5. I am 100% certain that I brought an empty shell to school many times, because my pen pal “boyfriend” sent one to me after a hunting trip.

    1. Why do I suspect that nowadays such a letter would be considered a threat?

      1. Especially since said letter with said shell came from Turkey.

        1. From Turkey? He would’ve ended up at Gitmo nowadays.

  6. Aside from this pants wetting policy, the most exciting thing happening in Chanute right now is the town’s plan to build a municipal broadband network.

    http://www.mediapost.com/publi…..aign=78456

    When complete, the network is expected to offer residents and businesses in the small southeast Kansas city 1GB connections for a cost of $40 a month — which is cheaper and faster than anything now available.

    But AT&T, which currently offers city residents DSL service with a maximum speed of 6 Mbps, could throw a wrench into the city’s plans.

    This week, regulators with the Kansas Corporation Commission granted the telecom’s request to intervene in the agency’s consideration of Chanute’s request to sell bonds. A 1947 law reportedly requires the Kansas Corporation Commission to approve cities’ attempts to sell bonds.

    AT&T said in its petition to intervene that its interests as well as its customers “may be affected by any order or determination of the Commission.”

  7. A fired cartridge is now longer ammunition; it’s a tube-shaped piece of brass no more dangerous than any other brass tube of the same size.

    1. Mostly useful as a whistle.

  8. it blows my mind that in modern America a teenager can go straight from thirteen years of Zero Tolerance public school, walk down to the recruiting office and be given a government-issued rifle and instructions on how to kill people with it. Our schizophrenic little country.

    1. You missed the point – the government can have guns, the peasants can’t.

  9. You know, hate is a strong word, but I hate these people. Does anyone doubt that these very same sorts of people are the sort that run re-education camps and such?

    1. The sorts of people?

      They are the people *currently* running re-education camps. That’s what public schools are, from kindergarten to graduate school. Much of private education as well.

  10. “168 days? Huh. What a coincidence. That is how long you will be in traction if you don’t retract my kid’s suspension.”

  11. I think I’ve heard of a similar story from Massachusetts. Nuts.

    I always used to scramble for the spent cartridges at the Memorial Day parade and carry them around with me and use them for whistles. No one seemed to mind. I remember once one kid had an actual live round in his pocket on the school bus that he was showing to people. I think he got a stern talking to, but that was about it.

  12. What’s the matter with Kansas?

  13. Finally Chanute, Kansas has put itself on the map.

  14. “My child’s never been in a fight at school. He was just being a boy and bragging because it’s cool.”

    I bet this crazy little fucker also likes to ‘bulls-eye’ Womp Rats in his T-16 back home.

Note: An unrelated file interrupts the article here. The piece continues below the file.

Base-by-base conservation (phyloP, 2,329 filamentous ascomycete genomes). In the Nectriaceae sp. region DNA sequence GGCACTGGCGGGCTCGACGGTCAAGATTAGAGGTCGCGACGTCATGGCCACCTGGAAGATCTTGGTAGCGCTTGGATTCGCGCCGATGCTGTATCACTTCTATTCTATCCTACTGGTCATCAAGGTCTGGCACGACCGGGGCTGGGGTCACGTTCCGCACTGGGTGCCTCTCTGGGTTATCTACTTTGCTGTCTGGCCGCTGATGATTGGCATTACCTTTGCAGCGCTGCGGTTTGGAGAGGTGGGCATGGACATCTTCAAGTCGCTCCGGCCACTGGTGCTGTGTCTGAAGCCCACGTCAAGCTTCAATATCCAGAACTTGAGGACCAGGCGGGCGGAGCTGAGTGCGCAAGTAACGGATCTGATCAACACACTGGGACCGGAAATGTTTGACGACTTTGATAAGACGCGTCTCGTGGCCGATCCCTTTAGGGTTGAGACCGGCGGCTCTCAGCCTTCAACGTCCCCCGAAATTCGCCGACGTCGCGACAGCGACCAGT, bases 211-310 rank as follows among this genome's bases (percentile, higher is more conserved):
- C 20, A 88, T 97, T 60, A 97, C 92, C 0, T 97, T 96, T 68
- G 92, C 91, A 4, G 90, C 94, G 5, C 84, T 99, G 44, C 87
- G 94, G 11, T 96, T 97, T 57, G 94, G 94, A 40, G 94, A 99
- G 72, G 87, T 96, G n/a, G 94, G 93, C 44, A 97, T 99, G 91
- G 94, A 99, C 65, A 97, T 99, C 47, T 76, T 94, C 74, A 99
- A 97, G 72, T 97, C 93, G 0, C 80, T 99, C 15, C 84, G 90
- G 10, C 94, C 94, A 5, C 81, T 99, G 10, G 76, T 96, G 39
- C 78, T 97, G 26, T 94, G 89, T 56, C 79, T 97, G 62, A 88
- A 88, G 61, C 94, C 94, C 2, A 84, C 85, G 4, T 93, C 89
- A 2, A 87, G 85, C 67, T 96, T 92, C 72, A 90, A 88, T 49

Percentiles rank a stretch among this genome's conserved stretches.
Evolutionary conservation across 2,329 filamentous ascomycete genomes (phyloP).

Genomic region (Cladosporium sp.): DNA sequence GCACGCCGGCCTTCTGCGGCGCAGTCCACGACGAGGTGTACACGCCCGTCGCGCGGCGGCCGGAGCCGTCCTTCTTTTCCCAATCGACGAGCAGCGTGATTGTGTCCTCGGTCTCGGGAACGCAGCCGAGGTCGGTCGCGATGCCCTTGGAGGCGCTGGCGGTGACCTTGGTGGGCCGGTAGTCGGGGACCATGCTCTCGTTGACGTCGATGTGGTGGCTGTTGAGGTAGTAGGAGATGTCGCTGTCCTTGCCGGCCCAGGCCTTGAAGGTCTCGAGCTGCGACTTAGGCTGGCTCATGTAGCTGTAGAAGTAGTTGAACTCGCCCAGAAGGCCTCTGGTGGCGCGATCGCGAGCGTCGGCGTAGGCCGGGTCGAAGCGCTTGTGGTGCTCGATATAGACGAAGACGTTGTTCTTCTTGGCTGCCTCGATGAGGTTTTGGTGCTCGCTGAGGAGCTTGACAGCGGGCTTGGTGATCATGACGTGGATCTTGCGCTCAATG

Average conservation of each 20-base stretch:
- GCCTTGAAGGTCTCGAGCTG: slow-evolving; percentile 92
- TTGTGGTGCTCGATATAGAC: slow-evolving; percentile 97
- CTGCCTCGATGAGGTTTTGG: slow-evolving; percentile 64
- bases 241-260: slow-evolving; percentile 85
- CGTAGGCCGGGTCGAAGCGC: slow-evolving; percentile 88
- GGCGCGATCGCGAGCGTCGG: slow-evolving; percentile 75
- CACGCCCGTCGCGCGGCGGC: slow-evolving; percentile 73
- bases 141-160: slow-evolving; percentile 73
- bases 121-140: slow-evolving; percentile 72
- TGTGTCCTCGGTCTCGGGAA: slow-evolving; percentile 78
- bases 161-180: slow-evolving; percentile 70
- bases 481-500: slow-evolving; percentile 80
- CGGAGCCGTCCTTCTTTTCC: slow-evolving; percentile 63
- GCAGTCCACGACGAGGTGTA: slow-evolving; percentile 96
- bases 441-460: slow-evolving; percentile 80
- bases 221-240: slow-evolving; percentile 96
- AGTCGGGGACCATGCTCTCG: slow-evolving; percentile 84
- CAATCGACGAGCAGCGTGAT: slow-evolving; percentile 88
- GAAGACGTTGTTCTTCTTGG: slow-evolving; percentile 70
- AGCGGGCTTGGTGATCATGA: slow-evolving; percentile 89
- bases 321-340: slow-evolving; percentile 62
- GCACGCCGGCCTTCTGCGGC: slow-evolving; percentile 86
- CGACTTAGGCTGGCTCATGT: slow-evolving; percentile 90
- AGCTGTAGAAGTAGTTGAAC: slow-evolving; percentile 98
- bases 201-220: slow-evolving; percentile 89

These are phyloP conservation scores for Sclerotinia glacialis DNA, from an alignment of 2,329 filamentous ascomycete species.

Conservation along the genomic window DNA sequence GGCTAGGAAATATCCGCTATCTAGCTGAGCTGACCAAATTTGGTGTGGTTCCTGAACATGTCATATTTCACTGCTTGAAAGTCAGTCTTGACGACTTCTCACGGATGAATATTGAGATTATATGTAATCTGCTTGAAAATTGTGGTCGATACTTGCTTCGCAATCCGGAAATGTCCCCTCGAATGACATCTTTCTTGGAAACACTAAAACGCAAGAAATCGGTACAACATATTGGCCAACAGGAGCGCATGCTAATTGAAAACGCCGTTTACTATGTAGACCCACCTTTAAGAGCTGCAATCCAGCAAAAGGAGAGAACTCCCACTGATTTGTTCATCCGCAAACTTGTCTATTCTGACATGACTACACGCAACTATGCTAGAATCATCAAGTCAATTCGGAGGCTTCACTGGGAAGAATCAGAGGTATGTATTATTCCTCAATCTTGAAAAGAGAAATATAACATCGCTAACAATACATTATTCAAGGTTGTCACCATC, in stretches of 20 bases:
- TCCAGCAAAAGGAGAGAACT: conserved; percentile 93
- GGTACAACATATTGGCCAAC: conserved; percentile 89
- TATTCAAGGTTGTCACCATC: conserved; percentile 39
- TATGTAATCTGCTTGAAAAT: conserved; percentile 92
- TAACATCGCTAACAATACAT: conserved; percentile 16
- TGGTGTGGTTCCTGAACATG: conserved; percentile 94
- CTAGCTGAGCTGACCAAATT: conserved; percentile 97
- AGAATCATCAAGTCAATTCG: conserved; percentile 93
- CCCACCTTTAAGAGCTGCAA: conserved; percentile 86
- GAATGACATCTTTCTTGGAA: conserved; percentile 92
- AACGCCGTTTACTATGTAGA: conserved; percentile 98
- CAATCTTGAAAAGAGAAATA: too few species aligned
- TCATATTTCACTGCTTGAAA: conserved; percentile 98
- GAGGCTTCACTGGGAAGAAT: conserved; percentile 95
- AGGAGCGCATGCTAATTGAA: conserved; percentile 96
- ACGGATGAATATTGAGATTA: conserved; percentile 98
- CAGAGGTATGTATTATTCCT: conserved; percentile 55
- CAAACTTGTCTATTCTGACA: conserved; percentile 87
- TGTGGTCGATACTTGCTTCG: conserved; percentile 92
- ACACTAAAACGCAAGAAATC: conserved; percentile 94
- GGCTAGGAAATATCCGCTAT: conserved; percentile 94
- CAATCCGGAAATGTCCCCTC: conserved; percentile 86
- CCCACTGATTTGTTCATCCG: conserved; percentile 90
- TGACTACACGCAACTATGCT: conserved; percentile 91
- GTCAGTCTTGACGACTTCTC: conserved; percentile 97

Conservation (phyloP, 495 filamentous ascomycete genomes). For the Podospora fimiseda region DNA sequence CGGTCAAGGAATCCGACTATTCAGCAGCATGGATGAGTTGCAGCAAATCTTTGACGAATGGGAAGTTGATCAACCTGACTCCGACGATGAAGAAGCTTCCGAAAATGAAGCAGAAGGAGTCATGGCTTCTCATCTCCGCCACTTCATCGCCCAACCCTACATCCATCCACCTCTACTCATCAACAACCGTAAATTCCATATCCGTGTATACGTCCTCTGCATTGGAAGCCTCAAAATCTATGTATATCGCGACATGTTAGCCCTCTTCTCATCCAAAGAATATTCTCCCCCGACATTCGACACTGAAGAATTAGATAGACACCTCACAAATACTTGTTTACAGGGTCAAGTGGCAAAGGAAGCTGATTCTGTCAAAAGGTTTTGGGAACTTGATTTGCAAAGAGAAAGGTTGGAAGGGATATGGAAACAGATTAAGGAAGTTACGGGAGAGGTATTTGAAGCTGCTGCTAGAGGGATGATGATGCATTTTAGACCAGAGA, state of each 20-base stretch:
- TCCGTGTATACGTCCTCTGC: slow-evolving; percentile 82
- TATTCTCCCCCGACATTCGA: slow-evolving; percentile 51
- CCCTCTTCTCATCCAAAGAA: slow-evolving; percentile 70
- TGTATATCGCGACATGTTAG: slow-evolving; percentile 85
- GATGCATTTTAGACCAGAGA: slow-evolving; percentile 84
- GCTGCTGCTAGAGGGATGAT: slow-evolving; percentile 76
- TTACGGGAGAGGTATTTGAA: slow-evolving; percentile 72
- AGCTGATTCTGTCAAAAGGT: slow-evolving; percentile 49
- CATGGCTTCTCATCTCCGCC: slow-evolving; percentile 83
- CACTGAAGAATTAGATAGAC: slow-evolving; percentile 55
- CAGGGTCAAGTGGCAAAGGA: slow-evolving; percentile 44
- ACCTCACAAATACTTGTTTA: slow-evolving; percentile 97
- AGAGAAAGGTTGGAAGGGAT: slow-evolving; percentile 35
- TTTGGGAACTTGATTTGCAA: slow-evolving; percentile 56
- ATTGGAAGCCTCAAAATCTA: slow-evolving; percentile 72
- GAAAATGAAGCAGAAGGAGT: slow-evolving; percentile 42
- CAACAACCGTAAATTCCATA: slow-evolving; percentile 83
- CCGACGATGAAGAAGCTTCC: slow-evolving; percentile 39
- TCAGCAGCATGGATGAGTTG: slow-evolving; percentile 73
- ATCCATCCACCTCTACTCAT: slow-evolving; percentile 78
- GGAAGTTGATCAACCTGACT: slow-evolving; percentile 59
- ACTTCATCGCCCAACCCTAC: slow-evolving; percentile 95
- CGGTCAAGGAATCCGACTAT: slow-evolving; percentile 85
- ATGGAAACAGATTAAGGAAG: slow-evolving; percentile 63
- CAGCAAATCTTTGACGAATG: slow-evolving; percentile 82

1. The family said they were also told that the next step might involve assigning a probation officer to Bradley.

      For what, exactly? From what I read, there was no conviction of an actual crime. I know, I know. That’s just a technicality these days.

      1. The one who needs a ‘minder’ is the principal.

  15. Christ almighty society is doomed… When I was in high school, it wasn’t unusual for us to go hunting before or after class let out. There were usually several pickup trucks with shotguns or rifles hung in gun racks in the back window.

  16. I looked at the paycheck which had said $7434 , I didn’t believe that my mom in-law realy bringing in money in their spare time at their computer. . there brothers friend has been doing this for only 16 months and just paid for the morgage on there place and bought a top of the range Aston Martin DB5 .
    You can join just easy ——- http://www.jobsfish.com

  17. This isn’t random stupidity, and it’s no joke. It’s a concerted effort to delegitimize gun use and ownership by the peasants.

  18. An “empty” rifle shell is not an explosive device as it contains nothing explosive, it is just a piece of scrap.
    But, it seems the heads of educrats are very similar, they contain nothing too.

  19. Suspended? That’s nothing.

    Bring him to Massachusetts where kids can and have been criminally charged for the same conduct.

    In Massachusetts, a cartridge case (a.k.a. “spent brass”) is considered “ammunition” just as much as a live cartridge, which requires a permit. Violation is a 2 year misdemeanor. (Mass. Gen. Law ch. 269, s. 10(h) and (o))

    To think, a little kid who runs out and grabs the brass fired by the American Legion honor guard on Memorial Day has just committed a criminal misdemeanor.

  20. Completely insane.

  21. That’s just silly! Shell casing is not dangerous at all, it’s a mere piece of metal. Kids can deal so much more damage to each other with a regular pen. I would say that if symbolism means so much to you maybe education is not your element. Go somewhere else and let the boy study. I doubt this man can write a best custom essay or recite Shakespeare’s sonnets by heart but he surely does have high principles when it comes to students. I hope the boy is going to leave this school.